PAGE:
High Lifetime HF Risks Point to Greater Need for Preventive Efforts

A study published on April 1 in the Journal of the American College of Cardiology compared the lifetime risks of developing heart failure (HF) among men and women and blacks and whites, and found that the very high rates of lifetime HF risks underscore the importance of population-wide preventive efforts to curb the growing burden of HF in the U.S.

Additional Resources
The study was conducted by the Cardiovascular Lifetime Risk Pooling Project, and looked at 39,587 participants (85 percent white and 15 percent black) in three cohorts, of which, 5,983 developed HF. Results showed that at age 45, lifetime risks for HF through age 95 in the Chicago Heart Association Detection Project in Industry and Cardiovascular Health Study cohorts were 30 percent to 42 percent in white men, 20 percent to 29 percent in black men, 32 percent to 39 percent in white women, and 24 percent to 46 percent in black women. Results for the Atherosclerosis Risk in Communities cohort demonstrated similar lifetime risks for HF in blacks and whites through age 75 years.

In addition, a lower BMI (<25 kg/m2) was associated with a lower adjusted cumulative risk for HF in all gender-race groups through age 75 compared with a BMI of 25 kg/m2 or above. Further, participants with optimal BP (≤120/≤80 mm Hg) had lower lifetime risks for HF through age 75 compared with participants who had stage II hypertension (160/100 mm Hg) or greater, or those who had been treated for hypertension.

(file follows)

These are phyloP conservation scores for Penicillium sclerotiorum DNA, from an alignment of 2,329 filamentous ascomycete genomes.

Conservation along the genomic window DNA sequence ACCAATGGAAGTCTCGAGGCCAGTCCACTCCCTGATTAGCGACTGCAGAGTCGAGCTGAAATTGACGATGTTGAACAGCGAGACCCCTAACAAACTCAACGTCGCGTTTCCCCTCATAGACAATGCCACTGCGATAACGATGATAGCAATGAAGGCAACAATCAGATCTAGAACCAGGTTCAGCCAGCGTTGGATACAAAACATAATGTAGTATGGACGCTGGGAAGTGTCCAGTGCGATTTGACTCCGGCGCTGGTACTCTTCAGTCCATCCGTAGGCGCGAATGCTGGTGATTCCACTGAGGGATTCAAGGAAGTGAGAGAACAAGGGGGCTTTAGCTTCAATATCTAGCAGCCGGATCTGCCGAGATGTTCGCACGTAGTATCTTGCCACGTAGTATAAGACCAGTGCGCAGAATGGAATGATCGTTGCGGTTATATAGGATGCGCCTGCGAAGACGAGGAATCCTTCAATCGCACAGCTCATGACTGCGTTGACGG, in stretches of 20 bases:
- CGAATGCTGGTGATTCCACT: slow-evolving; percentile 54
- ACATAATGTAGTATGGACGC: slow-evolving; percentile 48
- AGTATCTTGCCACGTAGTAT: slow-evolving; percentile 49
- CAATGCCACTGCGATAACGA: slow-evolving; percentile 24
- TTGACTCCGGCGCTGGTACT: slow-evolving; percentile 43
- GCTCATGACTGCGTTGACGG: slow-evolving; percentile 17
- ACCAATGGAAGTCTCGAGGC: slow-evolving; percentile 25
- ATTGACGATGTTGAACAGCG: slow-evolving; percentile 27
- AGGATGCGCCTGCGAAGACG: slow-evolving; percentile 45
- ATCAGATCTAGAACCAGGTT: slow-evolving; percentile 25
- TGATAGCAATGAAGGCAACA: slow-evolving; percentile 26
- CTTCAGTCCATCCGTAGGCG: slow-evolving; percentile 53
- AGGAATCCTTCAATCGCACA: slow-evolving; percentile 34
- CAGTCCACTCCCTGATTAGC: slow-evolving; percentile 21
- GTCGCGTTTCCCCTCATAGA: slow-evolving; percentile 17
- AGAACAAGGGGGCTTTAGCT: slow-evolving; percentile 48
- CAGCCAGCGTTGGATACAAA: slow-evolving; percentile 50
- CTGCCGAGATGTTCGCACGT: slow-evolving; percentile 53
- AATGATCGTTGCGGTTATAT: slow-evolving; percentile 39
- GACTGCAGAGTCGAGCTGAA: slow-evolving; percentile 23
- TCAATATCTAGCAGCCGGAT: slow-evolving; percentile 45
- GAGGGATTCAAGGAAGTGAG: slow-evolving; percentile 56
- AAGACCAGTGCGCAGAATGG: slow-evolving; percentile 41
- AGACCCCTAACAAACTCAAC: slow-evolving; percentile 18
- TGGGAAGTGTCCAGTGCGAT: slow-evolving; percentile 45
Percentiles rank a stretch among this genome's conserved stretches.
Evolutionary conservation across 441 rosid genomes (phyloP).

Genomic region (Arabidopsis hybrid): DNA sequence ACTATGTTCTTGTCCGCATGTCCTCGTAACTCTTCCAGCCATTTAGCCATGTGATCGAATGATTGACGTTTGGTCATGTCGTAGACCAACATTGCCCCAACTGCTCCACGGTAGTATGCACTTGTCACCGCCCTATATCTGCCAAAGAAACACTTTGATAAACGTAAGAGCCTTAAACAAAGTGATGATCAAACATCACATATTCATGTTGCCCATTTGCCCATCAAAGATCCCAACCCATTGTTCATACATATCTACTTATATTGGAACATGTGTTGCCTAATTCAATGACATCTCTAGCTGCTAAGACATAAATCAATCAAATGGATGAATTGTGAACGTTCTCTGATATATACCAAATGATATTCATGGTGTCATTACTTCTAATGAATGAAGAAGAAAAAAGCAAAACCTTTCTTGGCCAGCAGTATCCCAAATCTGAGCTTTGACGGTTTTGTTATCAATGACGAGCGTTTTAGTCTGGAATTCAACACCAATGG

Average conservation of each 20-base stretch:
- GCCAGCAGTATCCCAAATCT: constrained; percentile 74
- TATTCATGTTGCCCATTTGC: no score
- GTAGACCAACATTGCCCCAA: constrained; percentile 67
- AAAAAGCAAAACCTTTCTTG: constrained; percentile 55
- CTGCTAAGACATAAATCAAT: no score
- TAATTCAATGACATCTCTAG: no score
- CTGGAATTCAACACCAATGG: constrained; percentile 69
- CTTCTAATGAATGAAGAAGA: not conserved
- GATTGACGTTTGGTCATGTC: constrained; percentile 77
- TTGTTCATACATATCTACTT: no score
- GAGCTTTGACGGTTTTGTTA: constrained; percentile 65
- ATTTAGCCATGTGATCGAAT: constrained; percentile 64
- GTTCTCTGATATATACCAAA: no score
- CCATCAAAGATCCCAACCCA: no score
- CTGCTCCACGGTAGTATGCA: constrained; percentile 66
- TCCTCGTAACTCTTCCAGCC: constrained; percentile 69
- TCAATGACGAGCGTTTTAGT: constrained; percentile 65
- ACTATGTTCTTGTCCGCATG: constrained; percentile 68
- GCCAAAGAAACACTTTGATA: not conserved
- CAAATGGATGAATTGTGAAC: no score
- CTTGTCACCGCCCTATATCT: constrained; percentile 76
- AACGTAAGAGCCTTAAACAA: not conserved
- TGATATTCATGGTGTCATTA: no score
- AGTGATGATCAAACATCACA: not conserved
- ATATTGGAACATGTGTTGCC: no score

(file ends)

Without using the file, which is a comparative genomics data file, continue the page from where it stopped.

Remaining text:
The researchers also performed gender-specific and race-specific estimates of lifetime HF risks according to whether participants had an antecedent myocardial infarction (MI). The lifetime risks were lower in participants who had not had a prior MI in almost all gender-race groups.

"If risk factors for HF are not treated more aggressively in both whites and blacks, HF incidence and costs will likely increase further, particularly as the U.S. population ages," the authors note. They conclude that the data "should help clinicians, researchers, and policymakers to more clearly understand how great of a problem HF currently is and will continue to be unless preventive measures are broadly implemented."

Clinical Topics: Heart Failure and Cardiomyopathies, Prevention, Acute Heart Failure, Hypertension

Keywords: Incidence, Myocardial Infarction, Atherosclerosis, Body Mass Index, European Continental Ancestry Group, Heart Failure, Risk Factors, African Continental Ancestry Group, Hypertension, United States

< Back to Listings